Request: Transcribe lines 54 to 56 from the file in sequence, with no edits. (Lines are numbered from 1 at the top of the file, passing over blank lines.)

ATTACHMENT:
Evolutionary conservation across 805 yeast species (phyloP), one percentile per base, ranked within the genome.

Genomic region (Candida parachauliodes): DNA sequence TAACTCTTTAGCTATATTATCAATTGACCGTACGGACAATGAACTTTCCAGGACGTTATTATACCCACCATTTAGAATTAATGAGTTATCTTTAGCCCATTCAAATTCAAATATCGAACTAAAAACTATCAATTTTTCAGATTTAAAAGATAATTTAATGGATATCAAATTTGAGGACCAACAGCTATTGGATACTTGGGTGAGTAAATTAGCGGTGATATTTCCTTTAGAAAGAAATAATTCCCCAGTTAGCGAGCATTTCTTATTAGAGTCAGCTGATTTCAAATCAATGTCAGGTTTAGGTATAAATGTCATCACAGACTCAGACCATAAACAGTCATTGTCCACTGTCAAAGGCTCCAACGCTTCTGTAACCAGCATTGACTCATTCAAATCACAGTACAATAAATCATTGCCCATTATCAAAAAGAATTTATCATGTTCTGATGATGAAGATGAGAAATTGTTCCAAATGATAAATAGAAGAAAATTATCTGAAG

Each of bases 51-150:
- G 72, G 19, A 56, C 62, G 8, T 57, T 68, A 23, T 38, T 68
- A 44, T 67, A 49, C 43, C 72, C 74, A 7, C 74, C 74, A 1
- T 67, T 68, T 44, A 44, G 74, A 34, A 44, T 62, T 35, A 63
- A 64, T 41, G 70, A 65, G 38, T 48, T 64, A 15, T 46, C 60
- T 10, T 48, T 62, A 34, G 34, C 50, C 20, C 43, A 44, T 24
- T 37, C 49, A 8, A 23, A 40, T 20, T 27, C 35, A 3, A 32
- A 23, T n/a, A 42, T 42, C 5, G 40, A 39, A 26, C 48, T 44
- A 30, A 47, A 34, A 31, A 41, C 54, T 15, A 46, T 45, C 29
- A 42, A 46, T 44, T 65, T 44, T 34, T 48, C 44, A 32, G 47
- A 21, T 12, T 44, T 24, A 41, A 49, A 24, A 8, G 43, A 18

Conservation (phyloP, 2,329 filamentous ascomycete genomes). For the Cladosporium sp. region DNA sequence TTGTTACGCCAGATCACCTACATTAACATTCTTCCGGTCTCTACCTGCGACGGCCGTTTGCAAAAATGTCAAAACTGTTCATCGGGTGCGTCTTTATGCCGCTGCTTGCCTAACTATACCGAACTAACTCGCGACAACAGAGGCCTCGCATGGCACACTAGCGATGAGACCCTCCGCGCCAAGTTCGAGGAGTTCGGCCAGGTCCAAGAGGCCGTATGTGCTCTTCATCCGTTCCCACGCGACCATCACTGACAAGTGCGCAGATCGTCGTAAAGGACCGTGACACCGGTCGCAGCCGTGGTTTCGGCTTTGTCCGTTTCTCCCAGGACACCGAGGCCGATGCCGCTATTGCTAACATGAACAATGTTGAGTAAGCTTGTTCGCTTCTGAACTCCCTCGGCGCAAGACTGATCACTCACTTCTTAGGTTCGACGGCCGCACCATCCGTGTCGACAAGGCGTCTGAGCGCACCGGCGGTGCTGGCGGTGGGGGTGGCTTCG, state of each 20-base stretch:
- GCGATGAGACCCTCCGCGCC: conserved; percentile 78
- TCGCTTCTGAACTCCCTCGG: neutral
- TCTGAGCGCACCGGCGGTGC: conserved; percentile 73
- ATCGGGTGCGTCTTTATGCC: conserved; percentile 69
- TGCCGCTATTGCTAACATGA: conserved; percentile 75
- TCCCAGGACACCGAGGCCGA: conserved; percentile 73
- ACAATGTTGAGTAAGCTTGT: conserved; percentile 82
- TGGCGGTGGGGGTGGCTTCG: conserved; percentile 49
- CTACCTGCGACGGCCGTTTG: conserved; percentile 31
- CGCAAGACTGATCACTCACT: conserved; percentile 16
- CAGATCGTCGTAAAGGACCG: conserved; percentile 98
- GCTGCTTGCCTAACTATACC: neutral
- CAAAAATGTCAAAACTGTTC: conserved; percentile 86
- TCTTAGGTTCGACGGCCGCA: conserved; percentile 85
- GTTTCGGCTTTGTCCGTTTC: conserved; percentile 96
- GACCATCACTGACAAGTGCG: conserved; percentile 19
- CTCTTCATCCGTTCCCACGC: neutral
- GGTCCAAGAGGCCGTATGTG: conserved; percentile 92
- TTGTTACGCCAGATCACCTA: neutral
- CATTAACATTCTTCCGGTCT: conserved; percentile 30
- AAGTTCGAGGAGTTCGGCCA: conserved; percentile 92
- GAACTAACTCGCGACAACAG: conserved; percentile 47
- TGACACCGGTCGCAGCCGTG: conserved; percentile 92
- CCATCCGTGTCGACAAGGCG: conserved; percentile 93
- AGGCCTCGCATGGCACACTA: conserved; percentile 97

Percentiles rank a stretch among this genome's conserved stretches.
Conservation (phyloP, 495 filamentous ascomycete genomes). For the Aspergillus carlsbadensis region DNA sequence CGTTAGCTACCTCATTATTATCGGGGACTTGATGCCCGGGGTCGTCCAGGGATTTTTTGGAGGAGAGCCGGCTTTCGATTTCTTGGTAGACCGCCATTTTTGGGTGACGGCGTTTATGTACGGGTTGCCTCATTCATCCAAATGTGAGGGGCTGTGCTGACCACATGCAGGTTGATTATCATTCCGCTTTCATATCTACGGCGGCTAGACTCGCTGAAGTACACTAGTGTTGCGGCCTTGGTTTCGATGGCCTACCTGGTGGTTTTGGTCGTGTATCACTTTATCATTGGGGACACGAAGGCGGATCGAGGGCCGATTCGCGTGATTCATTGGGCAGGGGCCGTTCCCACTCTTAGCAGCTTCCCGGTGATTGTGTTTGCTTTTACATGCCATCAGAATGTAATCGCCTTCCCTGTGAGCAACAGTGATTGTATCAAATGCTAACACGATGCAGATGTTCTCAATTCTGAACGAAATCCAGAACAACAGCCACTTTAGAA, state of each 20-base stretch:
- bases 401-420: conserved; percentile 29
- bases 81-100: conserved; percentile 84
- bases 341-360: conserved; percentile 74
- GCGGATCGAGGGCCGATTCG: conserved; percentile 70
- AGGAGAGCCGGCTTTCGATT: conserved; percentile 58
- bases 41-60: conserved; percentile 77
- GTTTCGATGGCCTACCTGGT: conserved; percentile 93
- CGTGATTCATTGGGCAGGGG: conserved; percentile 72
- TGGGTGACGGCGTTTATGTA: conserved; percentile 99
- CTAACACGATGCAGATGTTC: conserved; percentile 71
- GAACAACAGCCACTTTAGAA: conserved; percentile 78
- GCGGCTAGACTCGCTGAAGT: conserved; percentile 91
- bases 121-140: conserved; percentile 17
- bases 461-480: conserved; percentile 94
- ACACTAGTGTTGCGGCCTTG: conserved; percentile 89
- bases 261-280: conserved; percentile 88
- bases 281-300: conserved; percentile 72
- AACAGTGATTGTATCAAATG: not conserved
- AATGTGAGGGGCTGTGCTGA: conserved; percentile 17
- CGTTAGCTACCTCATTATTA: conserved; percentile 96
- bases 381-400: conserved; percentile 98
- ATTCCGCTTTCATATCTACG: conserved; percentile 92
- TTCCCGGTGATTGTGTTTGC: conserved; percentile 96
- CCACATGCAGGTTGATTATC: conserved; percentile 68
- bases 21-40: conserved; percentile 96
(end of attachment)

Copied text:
- bases 121-140: conserved; percentile 17
- bases 461-480: conserved; percentile 94
- ACACTAGTGTTGCGGCCTTG: conserved; percentile 89